But even that was a positive, according to Horbaczewski: “Learning that will save you from what destroys a lot of drones people get for the holidays — you lose a sense of what makes it go up and down, so people fly it way up into the sky.”

Those resets, some jittery flying, and at least one scrape through a gate cost me in the final accounting, as my performance rated only three out of five stars. Mediocre.

“It’s medium, I wouldn’t say mediocre,” says Horbaczewski, pointing out this is about the level you would want to be at to feel confident time with a real drone wouldn’t end in a sudden, expensive crash. We then discuss game strategy: He likes to zip through the first 20 or so levels, picking up three-star performances along the way, then loop back and pick up the full five stars once he’s built up his expertise. I admit I’m probably too anal for that, needing to get the perfect five before I can continue.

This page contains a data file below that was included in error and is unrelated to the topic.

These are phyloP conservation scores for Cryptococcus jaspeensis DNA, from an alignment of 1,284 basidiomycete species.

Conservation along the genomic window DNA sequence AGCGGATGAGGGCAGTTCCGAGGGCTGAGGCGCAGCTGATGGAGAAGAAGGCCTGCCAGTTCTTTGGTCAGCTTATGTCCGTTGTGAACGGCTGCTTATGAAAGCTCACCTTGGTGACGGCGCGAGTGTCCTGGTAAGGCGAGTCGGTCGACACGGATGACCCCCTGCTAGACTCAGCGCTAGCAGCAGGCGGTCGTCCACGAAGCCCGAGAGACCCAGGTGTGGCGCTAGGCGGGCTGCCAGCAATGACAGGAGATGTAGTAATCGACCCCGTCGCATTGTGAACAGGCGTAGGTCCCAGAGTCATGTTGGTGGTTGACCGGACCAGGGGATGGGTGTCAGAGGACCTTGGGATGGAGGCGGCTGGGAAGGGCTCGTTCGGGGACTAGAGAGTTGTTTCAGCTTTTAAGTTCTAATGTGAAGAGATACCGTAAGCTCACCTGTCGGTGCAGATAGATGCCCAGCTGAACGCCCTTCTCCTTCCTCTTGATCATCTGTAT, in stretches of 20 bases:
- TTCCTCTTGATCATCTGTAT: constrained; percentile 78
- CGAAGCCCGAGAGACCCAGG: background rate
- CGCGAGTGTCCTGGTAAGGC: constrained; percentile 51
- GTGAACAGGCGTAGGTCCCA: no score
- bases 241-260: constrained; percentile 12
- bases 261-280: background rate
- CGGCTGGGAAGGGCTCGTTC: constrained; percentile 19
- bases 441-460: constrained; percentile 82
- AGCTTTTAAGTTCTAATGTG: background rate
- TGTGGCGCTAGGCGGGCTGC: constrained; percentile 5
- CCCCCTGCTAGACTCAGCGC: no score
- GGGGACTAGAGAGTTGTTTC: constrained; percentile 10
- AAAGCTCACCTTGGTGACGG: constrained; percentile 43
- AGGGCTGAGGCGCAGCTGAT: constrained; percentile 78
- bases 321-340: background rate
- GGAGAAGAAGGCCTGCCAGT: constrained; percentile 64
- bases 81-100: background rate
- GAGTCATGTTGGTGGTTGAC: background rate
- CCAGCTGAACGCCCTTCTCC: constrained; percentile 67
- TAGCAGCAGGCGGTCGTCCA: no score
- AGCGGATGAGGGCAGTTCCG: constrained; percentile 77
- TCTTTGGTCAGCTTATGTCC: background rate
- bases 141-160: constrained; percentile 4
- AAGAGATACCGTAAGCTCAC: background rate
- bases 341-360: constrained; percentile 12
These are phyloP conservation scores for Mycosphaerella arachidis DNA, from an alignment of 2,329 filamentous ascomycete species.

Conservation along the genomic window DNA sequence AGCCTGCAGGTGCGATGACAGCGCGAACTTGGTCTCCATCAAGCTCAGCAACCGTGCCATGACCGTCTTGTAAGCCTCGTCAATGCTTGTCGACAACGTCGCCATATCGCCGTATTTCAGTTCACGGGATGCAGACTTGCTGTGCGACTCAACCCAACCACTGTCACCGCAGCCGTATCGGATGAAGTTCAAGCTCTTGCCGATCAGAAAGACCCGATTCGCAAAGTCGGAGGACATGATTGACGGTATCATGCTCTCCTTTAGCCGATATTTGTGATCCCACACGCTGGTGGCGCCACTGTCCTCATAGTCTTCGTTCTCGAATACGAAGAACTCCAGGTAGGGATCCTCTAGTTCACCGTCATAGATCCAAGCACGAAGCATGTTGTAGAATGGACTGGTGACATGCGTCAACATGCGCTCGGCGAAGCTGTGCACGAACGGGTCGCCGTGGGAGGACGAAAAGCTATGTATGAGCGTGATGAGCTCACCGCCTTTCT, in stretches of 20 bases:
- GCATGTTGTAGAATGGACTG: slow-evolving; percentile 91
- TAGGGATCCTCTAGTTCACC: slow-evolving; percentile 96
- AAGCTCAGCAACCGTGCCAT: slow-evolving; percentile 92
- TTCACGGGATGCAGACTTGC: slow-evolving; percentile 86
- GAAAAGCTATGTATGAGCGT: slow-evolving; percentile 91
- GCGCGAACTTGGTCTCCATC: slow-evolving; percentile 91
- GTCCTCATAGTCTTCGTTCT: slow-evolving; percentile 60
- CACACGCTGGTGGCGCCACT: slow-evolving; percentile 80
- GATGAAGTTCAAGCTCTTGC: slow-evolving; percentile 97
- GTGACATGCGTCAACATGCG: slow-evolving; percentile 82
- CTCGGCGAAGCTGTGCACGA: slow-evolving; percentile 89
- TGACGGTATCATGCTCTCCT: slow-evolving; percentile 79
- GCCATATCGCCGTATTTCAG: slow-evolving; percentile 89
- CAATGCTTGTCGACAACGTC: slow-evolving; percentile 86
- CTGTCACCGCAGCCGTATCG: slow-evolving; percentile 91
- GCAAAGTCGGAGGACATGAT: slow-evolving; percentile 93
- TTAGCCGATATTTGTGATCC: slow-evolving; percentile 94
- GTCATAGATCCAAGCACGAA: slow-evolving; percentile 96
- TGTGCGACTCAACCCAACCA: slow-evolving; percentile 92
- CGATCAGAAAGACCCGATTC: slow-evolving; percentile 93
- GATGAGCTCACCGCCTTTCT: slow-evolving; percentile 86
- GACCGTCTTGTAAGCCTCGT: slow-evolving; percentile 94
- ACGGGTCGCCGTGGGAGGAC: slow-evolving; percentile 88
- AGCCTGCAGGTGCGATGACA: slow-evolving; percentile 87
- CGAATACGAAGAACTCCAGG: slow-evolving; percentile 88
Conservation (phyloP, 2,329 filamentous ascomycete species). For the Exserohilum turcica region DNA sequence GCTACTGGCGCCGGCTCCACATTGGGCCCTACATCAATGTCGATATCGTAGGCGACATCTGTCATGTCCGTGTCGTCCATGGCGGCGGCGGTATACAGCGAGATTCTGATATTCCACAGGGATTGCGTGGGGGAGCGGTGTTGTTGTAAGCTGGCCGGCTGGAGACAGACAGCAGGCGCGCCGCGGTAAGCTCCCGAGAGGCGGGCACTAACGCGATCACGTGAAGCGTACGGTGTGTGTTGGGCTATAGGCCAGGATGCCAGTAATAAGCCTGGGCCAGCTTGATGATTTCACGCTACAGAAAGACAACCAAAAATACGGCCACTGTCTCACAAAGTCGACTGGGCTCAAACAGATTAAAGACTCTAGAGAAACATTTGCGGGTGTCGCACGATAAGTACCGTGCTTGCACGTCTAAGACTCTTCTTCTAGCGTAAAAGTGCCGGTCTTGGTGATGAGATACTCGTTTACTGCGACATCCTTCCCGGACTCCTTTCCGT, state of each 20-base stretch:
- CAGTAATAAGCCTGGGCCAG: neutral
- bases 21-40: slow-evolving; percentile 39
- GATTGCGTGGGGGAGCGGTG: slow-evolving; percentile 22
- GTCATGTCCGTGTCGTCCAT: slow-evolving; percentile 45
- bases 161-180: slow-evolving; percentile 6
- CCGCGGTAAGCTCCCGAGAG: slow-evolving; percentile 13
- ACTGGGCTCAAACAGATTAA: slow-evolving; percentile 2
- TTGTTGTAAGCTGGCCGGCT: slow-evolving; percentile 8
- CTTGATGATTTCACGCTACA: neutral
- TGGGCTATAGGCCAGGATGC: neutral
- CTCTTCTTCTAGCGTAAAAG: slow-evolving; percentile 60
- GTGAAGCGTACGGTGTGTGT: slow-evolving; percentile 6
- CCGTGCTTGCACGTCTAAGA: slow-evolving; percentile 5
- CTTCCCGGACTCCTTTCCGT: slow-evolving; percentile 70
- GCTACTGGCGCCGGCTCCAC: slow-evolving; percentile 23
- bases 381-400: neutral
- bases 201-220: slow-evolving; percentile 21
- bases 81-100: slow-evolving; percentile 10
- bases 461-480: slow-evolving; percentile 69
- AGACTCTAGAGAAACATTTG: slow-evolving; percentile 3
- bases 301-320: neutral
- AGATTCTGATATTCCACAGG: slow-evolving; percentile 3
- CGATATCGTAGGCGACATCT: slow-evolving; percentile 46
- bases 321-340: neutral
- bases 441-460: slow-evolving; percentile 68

Yep, I had just challenged myself to a rematch.

With the pressure really on — in that four pleasant strangers were watching — I redid the course. I thought I had botched it from the very start when I flew up and backwards, but I righted myself quickly, working to adjust both my height and my speed at the same time as I lined up with each of the successive gates.

It definitely wasn’t perfect… but it was five stars. And yes, the four-person crowd went wild.

I can’t say for sure this is how Patty Mills felt when he won the 2014 NBA Championship. But we should probably compare notes next time he’s in New York to play the Knicks or Nets. Or, equally plausibly, the next time I’m in San Antonio for a DRL competition.